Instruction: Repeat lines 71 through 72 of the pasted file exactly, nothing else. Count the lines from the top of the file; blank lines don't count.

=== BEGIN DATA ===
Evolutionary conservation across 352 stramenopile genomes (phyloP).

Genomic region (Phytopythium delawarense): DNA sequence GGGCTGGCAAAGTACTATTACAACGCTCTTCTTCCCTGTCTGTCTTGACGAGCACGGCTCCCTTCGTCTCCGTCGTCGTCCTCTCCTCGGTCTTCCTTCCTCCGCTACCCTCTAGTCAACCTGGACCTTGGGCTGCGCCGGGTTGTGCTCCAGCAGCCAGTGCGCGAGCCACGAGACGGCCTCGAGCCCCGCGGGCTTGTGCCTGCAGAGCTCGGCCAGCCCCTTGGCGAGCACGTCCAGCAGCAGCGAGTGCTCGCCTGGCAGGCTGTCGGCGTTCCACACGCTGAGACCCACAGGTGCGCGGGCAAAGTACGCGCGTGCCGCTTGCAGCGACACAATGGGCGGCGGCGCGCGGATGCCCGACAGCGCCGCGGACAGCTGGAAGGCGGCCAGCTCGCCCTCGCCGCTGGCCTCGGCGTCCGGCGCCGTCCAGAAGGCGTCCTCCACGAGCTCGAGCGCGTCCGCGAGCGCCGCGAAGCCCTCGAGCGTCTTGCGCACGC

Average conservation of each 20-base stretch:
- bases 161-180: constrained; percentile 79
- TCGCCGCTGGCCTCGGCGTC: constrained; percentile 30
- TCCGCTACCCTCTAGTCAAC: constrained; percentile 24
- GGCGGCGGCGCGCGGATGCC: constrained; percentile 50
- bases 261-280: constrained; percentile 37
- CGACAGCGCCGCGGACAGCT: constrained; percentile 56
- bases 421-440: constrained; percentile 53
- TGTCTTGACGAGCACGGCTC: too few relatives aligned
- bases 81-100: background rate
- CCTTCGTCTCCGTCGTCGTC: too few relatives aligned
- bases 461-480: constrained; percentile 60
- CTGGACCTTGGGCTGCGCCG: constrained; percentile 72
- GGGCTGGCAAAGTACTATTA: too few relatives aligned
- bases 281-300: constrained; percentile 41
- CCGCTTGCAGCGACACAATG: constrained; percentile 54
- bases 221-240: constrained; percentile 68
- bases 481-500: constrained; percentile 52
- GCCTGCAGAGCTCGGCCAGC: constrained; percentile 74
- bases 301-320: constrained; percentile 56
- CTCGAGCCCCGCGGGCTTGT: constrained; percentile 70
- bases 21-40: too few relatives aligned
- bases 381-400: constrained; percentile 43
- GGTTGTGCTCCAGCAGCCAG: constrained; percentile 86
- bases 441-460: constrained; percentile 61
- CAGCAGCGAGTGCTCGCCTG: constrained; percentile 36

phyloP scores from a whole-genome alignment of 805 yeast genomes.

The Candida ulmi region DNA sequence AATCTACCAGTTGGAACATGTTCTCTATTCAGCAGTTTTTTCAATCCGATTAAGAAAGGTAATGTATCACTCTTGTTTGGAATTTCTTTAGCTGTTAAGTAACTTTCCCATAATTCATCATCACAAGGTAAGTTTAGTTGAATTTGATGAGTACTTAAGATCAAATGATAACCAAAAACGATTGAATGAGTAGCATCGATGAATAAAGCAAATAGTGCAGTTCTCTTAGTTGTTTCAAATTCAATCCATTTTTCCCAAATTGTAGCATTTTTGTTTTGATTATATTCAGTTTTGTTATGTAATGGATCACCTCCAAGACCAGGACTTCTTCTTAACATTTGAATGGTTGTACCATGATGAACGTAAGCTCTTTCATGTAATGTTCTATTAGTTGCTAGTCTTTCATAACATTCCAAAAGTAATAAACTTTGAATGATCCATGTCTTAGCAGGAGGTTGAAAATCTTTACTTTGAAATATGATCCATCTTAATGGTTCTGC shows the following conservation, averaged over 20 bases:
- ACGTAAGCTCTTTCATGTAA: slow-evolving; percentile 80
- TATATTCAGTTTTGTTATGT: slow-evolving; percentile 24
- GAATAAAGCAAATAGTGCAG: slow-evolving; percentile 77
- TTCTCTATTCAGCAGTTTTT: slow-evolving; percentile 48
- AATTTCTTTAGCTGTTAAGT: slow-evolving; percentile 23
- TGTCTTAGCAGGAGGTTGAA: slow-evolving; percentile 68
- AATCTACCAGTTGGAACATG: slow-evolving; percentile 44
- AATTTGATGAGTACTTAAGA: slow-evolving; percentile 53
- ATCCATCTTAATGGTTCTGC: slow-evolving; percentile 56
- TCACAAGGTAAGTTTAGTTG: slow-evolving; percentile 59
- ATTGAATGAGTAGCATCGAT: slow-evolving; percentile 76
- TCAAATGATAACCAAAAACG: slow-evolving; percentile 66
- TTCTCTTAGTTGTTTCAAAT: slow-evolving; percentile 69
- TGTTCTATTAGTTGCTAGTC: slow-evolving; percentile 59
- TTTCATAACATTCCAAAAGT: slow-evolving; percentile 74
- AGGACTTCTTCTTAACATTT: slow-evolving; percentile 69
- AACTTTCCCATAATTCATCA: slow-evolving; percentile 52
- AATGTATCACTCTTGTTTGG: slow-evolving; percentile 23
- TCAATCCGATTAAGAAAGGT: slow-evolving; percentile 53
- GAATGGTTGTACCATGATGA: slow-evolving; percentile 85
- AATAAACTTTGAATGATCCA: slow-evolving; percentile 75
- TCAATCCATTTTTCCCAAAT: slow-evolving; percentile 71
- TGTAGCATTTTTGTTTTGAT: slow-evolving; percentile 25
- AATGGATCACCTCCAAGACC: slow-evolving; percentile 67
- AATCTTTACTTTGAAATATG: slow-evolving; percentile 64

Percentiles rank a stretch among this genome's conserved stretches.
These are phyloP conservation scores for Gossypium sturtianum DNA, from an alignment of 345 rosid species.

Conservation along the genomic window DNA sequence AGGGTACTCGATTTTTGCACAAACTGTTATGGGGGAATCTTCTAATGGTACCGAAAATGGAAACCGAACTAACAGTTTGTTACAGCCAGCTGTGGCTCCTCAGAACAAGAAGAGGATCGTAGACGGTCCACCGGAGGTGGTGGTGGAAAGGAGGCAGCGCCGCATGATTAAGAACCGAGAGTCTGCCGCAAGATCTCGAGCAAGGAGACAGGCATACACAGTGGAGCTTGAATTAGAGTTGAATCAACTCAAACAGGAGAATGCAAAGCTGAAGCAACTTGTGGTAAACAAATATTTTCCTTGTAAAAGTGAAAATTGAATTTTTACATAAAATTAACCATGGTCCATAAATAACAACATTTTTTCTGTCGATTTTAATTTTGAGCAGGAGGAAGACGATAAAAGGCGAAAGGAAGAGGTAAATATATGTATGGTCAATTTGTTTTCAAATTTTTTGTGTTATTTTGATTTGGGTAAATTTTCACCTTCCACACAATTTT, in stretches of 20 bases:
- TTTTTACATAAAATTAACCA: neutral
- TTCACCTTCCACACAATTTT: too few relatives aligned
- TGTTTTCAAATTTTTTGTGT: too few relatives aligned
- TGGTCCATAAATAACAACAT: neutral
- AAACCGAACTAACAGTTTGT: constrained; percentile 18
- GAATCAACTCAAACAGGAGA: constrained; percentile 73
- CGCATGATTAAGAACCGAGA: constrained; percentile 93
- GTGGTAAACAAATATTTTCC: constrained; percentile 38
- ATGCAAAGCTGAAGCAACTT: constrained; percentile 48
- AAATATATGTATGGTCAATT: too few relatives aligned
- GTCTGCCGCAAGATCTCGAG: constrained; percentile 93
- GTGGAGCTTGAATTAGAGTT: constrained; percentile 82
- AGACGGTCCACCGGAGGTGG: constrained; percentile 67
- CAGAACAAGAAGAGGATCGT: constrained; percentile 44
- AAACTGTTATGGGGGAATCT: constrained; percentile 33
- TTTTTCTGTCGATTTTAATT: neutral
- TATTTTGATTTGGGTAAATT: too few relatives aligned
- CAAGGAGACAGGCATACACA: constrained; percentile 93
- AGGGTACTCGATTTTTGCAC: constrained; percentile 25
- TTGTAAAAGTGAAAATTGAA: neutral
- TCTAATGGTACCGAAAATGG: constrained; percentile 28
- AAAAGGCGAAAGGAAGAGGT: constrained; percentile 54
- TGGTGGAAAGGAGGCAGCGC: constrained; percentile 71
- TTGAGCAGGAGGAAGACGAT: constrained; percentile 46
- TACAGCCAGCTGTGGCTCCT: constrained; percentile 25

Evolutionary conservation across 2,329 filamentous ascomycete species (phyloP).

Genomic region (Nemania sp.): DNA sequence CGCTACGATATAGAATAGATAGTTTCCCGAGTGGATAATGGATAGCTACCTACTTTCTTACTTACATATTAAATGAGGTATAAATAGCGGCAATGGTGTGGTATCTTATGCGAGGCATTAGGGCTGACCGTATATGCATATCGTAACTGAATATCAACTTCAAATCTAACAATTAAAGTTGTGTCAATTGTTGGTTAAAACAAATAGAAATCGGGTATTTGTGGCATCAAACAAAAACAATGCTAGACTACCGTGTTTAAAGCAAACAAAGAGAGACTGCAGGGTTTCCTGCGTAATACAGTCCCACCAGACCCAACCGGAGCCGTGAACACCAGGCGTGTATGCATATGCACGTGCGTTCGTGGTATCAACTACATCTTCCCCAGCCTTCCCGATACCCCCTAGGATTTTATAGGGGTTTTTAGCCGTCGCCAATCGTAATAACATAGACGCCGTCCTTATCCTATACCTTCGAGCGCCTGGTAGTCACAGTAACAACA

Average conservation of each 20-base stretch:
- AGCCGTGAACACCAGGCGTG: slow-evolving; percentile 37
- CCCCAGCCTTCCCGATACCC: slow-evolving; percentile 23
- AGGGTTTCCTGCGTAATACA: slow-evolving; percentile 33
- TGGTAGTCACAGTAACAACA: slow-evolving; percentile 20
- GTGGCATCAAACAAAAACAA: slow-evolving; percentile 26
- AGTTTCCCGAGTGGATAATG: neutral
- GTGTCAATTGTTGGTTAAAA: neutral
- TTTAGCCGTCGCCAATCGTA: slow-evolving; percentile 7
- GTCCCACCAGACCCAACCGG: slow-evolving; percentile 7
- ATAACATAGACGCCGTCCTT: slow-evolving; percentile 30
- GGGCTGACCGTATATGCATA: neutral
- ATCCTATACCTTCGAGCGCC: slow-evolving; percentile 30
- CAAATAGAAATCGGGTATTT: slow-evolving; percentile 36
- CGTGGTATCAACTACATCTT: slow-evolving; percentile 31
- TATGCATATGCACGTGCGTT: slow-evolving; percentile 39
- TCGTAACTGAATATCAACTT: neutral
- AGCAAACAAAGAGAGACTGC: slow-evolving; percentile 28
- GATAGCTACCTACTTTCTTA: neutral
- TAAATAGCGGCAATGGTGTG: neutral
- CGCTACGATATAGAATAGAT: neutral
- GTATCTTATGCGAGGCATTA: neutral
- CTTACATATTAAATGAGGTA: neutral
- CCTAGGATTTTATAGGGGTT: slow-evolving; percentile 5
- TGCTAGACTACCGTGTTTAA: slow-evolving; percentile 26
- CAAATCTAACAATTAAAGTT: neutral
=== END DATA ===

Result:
- AGACGGTCCACCGGAGGTGG: constrained; percentile 67
- CAGAACAAGAAGAGGATCGT: constrained; percentile 44